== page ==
I'm trying to figure out the best way to setup a staging environment with some access restrictions.

The simple solution would be to throw up Basic Authentication, but then I won't be able to point Google Page Speed Insights at it while testing performance optimizations, as well as other similar external services that I want to access it.

Could make it completely public with robots.txt in order to prevent it from showing up in search engines. But my concern there is that the risk of any mistake in the robots.txt is fairly high, and I'd rather not have to worry about that.

If you don't block search engines (or if some ignore it), then you'll be getting live customers placing orders to your staging site, which won't make them happy.

Or even worse, if you accidentally deploy the robots.txt to production, you'll lose all your Google juice and a good chunk of sales.

So the option that I'm liking is a simple IP address restriction. But I'd love to be able to add/remove restrictions without having to restart Nginx, just to again minimize risk while making changes.

So I'm beginning to lean towards a quick module that, when enabled, will look at developer IP addresses and only allow access to the site (front and backend) if the user's IP address (or X_FORWARDED_FOR) match it.

Wondering if this sounds like a reasonable solution or if there's something simpler that I'm missing.

UPDATE: Given that the robots.txt can be controlled via a native backend switch and the demo store notice will prevent any legitimate customer orders, and since I'm really not concerned about public access to the staging site, I like Phil's solution.

But for anyone that does want to restrict access to their staging site, I think Kris's solution is the way to go.

UPDATE 2: Not 100% sure what the robots.txt options are supposed to do in System Config > Design > HTML Head, but in my case - and from a brief search this appears to be common - I just have a flat robots.txt text file in place that's being used, so that config option isn't being respected.

So I'm going with the maintenance module for now: https://github.com/aleron75/Webgriffe_Maintenance

5 Answers 5


A few suggestions - some are built-in!

- Developer IP restriction is built-in in System Config > Developer:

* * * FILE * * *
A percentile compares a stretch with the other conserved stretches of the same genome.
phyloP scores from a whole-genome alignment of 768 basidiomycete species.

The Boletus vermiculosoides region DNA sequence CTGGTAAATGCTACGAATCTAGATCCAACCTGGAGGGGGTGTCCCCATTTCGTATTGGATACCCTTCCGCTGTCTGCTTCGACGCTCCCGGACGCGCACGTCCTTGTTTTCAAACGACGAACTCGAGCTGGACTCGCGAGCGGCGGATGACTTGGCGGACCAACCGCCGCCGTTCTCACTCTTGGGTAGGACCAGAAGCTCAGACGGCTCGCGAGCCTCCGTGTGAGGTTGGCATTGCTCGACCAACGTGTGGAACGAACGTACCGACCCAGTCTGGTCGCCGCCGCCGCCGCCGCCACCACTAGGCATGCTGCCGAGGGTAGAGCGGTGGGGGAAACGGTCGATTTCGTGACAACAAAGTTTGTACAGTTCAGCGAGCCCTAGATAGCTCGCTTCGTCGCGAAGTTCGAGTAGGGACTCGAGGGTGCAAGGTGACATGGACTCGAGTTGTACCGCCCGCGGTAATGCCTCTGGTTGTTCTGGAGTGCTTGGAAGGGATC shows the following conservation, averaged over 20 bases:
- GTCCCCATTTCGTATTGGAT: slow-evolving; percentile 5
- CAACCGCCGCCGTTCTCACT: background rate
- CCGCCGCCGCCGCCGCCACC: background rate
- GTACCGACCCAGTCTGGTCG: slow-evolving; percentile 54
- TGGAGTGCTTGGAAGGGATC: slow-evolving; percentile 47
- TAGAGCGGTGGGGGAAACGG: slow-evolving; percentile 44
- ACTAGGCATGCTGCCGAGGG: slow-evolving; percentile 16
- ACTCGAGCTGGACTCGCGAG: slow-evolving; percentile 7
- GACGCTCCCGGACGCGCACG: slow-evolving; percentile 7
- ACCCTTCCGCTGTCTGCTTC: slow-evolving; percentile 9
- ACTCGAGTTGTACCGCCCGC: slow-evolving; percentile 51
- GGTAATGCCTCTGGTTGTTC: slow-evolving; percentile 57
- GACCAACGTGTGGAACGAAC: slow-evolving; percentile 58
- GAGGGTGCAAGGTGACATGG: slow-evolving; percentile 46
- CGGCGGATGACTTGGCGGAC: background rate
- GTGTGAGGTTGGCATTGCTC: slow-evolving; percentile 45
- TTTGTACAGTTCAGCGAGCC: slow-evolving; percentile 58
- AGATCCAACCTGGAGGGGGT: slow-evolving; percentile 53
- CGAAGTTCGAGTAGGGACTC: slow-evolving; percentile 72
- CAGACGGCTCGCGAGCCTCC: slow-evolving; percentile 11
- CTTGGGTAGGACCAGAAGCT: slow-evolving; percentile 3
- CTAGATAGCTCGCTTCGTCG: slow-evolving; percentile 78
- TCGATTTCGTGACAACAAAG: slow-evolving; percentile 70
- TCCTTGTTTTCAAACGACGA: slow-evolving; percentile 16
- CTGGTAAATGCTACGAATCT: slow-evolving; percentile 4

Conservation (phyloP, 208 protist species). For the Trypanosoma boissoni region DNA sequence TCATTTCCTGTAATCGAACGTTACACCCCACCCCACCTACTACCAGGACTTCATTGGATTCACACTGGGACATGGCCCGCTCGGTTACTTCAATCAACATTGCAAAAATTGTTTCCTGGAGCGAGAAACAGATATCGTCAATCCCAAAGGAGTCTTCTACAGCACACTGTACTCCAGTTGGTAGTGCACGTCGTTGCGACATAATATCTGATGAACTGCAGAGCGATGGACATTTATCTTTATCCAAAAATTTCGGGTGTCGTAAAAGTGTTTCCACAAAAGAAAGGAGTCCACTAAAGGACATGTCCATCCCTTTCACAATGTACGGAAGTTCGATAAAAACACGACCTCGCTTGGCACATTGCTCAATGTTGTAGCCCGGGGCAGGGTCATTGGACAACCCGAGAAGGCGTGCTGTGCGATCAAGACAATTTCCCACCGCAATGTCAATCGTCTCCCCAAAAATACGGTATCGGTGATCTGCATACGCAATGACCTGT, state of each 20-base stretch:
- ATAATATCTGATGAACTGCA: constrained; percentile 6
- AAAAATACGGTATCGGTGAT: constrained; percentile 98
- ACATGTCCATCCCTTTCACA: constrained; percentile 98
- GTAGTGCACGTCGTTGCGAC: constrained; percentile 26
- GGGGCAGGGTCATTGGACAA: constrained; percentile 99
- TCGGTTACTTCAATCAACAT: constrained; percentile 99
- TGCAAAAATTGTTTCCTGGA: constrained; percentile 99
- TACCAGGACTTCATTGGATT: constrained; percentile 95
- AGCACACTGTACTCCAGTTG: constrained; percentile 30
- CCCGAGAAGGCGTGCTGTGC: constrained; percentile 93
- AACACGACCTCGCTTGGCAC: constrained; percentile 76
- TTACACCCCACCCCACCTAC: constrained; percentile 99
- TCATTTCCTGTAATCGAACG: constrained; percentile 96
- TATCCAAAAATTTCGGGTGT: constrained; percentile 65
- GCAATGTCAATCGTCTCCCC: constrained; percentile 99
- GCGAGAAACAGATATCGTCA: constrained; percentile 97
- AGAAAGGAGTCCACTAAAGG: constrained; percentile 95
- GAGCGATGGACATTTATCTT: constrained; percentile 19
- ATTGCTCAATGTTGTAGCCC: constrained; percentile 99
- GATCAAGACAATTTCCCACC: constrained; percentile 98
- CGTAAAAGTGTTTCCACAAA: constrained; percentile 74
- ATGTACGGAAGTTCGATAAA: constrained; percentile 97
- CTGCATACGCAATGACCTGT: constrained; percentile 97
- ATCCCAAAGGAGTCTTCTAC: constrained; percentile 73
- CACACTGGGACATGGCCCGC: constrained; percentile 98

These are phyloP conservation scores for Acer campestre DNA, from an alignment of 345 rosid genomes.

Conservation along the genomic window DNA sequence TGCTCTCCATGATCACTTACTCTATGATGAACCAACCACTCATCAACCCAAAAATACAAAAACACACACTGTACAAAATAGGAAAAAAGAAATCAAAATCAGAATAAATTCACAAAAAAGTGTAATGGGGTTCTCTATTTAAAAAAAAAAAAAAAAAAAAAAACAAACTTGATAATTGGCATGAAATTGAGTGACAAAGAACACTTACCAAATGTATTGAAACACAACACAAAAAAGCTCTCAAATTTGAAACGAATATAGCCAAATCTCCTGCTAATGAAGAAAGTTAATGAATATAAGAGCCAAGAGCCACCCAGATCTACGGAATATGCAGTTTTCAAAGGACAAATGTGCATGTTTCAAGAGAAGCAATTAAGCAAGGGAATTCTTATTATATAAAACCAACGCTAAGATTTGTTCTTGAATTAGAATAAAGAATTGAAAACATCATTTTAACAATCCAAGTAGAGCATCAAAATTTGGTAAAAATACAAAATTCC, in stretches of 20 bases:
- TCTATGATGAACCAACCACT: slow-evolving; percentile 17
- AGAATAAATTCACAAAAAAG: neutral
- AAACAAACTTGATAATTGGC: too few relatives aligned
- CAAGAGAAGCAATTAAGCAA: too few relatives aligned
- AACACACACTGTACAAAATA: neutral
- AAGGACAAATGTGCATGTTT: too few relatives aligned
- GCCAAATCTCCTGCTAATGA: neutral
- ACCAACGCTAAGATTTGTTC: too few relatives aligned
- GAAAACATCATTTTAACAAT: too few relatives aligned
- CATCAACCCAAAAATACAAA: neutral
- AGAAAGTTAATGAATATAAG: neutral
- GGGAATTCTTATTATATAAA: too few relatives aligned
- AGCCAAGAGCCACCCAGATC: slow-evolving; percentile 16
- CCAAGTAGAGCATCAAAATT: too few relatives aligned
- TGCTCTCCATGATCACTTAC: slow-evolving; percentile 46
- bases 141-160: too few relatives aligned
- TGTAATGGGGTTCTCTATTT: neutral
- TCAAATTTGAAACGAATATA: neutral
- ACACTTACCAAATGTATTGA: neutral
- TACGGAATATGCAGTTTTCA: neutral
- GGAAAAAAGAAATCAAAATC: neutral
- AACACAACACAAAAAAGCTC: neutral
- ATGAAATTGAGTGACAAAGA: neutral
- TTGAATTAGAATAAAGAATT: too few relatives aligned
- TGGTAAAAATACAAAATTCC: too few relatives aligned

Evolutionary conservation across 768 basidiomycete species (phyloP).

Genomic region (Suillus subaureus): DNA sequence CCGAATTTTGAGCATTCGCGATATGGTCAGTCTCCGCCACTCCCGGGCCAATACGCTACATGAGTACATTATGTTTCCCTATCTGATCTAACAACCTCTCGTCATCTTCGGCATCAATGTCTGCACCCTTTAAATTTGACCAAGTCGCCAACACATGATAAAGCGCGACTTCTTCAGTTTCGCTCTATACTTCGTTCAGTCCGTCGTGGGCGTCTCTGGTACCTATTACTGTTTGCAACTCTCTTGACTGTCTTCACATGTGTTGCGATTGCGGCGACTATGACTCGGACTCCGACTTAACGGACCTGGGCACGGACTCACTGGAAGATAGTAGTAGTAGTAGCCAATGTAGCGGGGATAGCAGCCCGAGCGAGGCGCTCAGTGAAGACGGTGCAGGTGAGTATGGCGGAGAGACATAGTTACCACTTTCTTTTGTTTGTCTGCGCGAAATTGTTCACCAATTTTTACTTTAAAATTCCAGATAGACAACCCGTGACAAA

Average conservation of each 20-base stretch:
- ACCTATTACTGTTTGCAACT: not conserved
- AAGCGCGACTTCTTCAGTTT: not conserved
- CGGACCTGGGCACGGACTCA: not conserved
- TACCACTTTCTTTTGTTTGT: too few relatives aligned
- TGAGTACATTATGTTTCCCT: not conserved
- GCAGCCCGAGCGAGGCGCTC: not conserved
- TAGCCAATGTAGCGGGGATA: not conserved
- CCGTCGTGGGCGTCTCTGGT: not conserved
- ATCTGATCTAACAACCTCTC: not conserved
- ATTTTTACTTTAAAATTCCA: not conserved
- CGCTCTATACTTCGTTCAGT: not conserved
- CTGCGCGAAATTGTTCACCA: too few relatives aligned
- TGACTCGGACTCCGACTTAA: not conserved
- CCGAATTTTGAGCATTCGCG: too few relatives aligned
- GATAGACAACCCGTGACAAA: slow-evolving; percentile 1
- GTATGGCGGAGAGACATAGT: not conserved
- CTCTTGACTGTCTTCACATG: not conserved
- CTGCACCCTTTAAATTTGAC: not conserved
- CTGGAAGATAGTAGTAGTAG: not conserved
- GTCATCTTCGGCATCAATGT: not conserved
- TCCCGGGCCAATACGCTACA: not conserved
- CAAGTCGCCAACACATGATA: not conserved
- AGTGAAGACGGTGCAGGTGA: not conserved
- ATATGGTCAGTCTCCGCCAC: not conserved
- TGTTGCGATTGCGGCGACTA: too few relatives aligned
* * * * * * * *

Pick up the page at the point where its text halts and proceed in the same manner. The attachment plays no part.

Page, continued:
This doesn't restrict IP access. Move along.

  • IP restriction is tough and I prefer to handle this at the firewall, personally. IP tables is also a candidate, as is htaccess restriction or via $_SERVER['REMOTE_ADDR'] in index.php.

  • Update the default per-page robots meta in the CMS to NOINDEX/NOFOLLOW while in staging in System Config > Design > HTML Head:

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  • In the same config area, is the ability to display a demo store notice:

enter image description here

  • 1
    Thanks Phil. I kind of had forgotten that the robots was a default backend option, I guess that makes it a bit less riskier to just use that rather than fussing around manually with robots.txt files. I was actually aware of the developer IP restrictions, but they don't actually help you to restrict access to the site, right? Only to developer features? And the demo notice - ya that should definitely avoid customers placing orders by mistake, good call. Commented Jun 7, 2013 at 19:46
  • 1
    Gosh you're right. I have no idea how I didn't know that.
    – philwinkle
    Commented Jun 7, 2013 at 20:01

Our primary means of locking down (most) staging environments is BASIC authentication. But we also have preventative measures in place to prevent them from being discovered by engines, barring a link showing up on a public website (this never happens), and also to prevent them from being indexed by Google.

I've setup a rule in /etc/httpd/conf.d/robots.conf with the following alias:

Alias /robots.txt /<path_to_public_html>/robots.txt
<Location /robots.txt>
  Satisfy any

The alias routes all requests to the robots.txt location to a locked down file. This means it doesn't matter what is in the robots.txt file in the Magento staging root, the server will always serve up the following rules:

User-agent: *
Disallow: /

The location and satisfy any allows the robots.txt file to be served up to anyone regardless of the authentication since we do not have global disallow from any rules.

For the password authentication, I've got the rules setup so that I can open the authentication on a single site temporarily by adding Satisfy any to the .htaccess file. This is because we run multiple stage sites on the same dedicated internal staging server. It will also allow setting allow from rules along with the Satisfy any to remove password authentication to specific IP addresses while maintaining it for everyone else (if I really need to).